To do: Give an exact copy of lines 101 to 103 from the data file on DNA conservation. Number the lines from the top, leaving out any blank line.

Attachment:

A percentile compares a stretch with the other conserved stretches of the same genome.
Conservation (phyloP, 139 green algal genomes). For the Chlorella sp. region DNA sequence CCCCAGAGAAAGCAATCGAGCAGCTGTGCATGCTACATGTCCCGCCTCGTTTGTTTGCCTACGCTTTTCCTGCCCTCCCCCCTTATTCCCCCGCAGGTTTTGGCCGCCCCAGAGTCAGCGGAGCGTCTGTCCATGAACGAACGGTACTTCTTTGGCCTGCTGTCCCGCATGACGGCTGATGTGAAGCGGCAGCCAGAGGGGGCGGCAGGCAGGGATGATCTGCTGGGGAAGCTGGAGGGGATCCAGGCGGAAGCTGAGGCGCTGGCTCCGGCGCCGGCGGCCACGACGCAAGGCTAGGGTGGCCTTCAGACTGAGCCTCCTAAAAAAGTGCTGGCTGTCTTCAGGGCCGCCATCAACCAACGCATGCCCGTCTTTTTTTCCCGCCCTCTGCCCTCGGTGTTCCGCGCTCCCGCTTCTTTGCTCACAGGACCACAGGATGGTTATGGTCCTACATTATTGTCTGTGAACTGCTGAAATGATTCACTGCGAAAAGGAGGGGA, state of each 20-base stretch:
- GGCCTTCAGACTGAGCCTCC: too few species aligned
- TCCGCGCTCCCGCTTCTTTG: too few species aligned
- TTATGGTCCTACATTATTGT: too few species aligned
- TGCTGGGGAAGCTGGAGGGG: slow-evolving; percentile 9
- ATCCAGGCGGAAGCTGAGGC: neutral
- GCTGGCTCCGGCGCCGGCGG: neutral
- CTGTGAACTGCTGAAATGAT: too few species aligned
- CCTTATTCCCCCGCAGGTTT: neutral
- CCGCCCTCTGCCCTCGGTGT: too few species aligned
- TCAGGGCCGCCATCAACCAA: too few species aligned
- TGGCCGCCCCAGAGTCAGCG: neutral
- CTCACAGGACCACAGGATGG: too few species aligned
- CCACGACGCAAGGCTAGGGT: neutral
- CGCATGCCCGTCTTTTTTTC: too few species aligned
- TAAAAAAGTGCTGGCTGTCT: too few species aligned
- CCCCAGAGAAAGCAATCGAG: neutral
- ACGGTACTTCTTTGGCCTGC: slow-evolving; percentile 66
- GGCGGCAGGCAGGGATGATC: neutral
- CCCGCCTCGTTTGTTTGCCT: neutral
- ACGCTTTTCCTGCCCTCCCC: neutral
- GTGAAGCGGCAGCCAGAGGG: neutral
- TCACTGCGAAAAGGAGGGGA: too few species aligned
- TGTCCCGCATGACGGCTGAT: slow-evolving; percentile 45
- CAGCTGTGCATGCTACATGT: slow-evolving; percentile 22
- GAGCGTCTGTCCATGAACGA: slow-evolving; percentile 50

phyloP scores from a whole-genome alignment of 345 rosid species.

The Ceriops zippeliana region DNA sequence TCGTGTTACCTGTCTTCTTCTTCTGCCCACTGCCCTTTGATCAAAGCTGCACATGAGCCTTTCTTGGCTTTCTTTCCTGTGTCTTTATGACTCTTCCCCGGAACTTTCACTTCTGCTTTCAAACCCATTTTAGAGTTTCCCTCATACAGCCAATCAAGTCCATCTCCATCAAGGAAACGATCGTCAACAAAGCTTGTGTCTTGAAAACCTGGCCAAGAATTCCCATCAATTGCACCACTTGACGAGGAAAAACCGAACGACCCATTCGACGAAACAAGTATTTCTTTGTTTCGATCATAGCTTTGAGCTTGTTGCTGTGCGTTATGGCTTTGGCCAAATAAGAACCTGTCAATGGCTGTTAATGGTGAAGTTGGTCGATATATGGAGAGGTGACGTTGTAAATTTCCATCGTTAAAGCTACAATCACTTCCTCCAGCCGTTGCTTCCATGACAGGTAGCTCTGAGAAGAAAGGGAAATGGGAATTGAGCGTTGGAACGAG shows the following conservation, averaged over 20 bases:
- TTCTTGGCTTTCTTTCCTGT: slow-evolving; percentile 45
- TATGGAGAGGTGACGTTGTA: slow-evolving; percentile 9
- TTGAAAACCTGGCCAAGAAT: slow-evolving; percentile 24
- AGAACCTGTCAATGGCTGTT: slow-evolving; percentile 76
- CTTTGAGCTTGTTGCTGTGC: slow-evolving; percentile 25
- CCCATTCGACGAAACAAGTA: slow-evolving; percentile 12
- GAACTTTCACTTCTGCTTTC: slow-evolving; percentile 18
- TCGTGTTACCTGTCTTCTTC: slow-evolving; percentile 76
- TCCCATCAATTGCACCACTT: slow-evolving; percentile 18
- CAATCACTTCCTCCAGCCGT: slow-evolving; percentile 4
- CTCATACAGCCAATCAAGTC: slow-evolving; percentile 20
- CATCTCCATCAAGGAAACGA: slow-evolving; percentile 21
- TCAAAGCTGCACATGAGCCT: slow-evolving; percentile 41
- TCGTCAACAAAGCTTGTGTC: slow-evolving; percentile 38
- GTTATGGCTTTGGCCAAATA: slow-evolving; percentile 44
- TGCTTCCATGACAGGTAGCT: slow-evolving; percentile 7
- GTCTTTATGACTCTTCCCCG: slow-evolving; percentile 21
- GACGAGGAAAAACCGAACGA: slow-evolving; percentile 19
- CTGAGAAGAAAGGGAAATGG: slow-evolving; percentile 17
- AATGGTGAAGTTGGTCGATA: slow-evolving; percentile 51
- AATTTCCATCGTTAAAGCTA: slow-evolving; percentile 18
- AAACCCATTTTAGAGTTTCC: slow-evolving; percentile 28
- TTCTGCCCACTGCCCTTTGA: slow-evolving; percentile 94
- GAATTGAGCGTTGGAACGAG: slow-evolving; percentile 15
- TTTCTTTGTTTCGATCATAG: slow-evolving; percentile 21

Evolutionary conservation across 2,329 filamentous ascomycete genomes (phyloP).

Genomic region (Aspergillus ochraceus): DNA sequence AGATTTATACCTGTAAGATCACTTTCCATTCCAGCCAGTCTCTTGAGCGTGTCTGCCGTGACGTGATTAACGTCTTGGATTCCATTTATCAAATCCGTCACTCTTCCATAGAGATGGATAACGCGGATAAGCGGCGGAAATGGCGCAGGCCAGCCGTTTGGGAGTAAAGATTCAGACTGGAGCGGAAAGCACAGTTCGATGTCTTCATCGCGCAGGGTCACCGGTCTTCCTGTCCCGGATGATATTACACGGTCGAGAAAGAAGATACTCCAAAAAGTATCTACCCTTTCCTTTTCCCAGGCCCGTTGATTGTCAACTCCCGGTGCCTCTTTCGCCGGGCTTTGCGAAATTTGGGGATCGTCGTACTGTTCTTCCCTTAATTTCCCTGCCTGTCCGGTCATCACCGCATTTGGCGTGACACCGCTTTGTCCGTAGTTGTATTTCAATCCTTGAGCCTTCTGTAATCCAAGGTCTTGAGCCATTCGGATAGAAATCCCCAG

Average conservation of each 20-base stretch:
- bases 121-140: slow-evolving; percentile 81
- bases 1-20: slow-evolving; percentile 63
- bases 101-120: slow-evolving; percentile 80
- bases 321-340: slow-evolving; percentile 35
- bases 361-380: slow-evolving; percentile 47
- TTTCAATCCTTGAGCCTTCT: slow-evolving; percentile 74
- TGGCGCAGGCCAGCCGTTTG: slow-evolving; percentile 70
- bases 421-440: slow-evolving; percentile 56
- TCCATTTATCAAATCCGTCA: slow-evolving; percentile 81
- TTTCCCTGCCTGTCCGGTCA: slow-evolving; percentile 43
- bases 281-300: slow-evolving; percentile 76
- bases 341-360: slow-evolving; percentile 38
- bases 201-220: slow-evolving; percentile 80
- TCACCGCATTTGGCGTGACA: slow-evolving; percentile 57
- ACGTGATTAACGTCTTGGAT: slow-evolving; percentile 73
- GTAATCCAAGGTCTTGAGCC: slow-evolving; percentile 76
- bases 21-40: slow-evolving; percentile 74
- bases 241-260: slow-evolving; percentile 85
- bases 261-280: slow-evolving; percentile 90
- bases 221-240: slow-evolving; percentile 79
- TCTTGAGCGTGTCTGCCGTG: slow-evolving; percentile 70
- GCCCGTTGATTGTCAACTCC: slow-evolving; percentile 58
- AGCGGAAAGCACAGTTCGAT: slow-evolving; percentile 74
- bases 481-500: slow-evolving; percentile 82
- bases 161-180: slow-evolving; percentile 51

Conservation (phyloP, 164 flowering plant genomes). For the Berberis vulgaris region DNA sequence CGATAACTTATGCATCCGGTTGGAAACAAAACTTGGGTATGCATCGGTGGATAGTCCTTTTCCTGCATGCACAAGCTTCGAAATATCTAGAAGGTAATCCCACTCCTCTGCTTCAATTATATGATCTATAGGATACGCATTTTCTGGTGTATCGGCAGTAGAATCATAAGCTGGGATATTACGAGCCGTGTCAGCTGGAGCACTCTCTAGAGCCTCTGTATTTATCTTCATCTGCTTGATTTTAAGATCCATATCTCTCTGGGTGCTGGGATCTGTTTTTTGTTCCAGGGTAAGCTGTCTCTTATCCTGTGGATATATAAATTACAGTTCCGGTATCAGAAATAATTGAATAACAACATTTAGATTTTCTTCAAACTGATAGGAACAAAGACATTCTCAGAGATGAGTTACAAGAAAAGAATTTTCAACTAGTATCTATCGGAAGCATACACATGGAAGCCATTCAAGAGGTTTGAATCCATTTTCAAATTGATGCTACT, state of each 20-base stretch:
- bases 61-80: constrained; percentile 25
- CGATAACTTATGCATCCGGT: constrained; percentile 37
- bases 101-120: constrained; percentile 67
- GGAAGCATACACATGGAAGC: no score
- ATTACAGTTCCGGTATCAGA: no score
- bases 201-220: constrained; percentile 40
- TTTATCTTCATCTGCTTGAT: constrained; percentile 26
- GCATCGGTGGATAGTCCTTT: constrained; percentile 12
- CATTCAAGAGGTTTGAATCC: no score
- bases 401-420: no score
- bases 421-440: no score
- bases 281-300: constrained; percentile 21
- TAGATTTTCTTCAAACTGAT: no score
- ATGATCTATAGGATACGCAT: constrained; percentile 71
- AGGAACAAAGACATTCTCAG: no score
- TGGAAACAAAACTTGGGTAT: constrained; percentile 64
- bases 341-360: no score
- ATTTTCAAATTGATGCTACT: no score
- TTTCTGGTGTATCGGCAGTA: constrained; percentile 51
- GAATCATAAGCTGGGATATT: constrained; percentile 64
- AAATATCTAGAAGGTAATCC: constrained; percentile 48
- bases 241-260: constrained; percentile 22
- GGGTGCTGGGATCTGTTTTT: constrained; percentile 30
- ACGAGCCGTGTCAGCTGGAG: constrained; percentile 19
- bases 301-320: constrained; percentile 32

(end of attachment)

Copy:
- ATTTTCAAATTGATGCTACT: no score
- TTTCTGGTGTATCGGCAGTA: constrained; percentile 51
- GAATCATAAGCTGGGATATT: constrained; percentile 64